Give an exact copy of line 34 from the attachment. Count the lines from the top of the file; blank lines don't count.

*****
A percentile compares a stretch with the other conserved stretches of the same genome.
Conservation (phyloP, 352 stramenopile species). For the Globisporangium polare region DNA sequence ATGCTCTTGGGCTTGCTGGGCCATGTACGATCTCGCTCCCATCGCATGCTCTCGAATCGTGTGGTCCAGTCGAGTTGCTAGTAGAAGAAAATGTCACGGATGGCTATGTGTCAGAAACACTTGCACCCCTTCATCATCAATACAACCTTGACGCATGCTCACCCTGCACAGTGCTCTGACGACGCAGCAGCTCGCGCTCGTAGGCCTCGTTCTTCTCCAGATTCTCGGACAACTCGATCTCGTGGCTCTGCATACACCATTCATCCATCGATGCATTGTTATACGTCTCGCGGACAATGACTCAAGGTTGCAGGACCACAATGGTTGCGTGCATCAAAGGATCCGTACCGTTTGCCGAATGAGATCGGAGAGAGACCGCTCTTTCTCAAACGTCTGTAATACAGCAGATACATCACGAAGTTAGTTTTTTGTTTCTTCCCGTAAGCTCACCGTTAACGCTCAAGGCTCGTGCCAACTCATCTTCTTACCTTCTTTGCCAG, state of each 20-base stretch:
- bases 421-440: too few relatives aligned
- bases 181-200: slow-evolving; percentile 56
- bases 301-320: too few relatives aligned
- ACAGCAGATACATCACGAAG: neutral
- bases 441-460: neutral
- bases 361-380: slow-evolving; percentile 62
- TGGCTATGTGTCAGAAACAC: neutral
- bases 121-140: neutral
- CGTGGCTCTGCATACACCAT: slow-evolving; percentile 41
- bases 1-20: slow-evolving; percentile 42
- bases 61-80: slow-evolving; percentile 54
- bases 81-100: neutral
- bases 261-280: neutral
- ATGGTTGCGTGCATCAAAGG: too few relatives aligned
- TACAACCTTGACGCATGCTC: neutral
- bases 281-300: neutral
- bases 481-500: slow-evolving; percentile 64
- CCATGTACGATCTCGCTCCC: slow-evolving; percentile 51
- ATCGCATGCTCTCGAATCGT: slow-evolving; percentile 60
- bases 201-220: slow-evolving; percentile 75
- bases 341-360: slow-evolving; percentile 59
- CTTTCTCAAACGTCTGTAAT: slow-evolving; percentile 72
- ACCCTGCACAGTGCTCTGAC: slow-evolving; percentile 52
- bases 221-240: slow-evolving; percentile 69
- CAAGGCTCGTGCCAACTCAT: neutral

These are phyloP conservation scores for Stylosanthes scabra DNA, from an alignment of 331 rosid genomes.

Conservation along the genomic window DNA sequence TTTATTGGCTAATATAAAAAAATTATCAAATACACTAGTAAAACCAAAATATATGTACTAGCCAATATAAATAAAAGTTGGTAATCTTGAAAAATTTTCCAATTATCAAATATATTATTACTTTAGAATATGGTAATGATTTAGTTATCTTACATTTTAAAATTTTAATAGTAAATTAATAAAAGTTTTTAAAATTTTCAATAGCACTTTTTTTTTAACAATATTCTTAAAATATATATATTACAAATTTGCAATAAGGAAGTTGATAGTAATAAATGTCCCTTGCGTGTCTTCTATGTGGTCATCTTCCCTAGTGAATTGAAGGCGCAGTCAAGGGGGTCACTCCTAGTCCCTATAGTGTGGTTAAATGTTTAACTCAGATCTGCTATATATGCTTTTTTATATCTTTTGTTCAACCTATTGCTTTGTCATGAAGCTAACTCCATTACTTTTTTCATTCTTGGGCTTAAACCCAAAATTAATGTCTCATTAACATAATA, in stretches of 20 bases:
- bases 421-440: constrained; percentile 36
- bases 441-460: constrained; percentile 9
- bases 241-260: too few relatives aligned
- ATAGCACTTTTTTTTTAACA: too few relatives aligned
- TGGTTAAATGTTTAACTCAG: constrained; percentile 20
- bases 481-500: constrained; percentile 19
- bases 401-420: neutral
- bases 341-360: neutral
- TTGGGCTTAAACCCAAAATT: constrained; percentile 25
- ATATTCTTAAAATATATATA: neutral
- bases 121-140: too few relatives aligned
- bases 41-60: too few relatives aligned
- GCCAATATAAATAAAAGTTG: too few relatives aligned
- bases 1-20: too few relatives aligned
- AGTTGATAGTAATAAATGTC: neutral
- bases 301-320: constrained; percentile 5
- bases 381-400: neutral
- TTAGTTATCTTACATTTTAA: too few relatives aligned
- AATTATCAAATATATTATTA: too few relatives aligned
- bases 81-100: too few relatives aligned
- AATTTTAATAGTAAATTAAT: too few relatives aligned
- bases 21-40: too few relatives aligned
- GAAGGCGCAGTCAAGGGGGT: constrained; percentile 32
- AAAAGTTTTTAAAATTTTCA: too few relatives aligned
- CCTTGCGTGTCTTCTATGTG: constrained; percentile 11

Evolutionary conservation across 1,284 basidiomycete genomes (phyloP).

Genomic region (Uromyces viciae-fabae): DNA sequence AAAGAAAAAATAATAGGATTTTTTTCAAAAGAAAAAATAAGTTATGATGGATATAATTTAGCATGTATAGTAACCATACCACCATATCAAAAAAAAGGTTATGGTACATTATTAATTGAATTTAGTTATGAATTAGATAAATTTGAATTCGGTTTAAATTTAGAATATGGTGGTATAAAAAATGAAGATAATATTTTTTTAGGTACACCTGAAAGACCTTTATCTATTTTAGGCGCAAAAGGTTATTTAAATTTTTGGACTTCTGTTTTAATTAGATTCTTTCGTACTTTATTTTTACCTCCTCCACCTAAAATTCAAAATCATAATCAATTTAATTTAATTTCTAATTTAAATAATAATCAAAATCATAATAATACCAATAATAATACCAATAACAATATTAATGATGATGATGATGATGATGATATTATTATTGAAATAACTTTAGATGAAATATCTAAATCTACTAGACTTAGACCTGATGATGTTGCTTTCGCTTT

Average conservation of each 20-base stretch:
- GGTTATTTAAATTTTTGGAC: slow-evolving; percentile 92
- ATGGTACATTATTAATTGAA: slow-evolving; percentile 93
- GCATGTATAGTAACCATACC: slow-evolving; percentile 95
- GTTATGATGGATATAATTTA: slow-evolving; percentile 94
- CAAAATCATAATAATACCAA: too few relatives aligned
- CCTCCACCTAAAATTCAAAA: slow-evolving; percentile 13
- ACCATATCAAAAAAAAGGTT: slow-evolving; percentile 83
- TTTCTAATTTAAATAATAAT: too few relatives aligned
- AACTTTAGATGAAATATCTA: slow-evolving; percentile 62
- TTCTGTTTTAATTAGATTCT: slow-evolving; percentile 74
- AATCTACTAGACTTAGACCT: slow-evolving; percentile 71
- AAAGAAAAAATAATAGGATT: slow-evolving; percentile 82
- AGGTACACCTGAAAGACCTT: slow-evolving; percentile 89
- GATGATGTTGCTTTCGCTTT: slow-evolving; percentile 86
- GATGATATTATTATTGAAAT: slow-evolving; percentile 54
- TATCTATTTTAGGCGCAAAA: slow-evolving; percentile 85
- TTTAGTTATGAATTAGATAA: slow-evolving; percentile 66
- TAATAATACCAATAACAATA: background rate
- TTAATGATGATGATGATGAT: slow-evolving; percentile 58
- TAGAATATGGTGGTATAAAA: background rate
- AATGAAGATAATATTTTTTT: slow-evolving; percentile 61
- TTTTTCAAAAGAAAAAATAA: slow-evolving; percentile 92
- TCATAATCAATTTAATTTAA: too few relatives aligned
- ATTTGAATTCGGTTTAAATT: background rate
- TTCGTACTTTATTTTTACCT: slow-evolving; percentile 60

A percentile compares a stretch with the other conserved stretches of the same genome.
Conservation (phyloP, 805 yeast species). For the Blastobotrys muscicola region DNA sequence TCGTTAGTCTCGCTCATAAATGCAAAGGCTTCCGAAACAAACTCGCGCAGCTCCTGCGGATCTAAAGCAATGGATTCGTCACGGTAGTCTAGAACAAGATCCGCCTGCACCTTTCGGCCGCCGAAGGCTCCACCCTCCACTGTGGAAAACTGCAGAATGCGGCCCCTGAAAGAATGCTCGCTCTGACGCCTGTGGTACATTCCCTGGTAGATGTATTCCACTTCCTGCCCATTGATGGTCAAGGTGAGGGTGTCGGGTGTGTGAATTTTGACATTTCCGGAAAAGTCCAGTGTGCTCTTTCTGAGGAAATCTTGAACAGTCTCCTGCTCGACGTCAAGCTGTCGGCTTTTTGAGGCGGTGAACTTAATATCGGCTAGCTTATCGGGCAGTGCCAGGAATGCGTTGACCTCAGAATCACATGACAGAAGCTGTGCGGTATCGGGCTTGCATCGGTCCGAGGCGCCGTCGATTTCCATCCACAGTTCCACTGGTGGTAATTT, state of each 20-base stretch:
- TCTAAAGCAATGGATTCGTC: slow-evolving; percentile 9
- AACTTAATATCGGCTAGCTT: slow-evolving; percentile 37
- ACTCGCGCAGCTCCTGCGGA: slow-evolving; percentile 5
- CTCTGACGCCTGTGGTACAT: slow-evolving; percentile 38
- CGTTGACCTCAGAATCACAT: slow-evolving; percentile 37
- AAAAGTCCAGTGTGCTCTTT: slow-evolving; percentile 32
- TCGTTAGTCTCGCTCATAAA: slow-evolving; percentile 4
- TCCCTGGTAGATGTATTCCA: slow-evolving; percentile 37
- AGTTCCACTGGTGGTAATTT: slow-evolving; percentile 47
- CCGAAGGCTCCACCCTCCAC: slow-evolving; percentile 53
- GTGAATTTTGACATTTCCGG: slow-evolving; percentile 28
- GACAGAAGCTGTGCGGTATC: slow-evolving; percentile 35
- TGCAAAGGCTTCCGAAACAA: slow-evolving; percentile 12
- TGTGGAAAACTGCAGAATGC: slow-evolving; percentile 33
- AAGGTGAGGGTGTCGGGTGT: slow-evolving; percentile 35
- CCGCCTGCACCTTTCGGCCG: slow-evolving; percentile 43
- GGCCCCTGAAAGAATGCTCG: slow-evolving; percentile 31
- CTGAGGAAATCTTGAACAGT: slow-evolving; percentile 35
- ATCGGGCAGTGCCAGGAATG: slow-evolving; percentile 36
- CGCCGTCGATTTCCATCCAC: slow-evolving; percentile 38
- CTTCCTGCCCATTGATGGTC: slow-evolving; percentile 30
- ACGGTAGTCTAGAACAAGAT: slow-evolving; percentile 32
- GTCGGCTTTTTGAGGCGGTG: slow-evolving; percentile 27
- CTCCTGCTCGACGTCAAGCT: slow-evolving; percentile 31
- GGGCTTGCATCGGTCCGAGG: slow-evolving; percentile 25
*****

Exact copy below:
- TGGTTAAATGTTTAACTCAG: constrained; percentile 20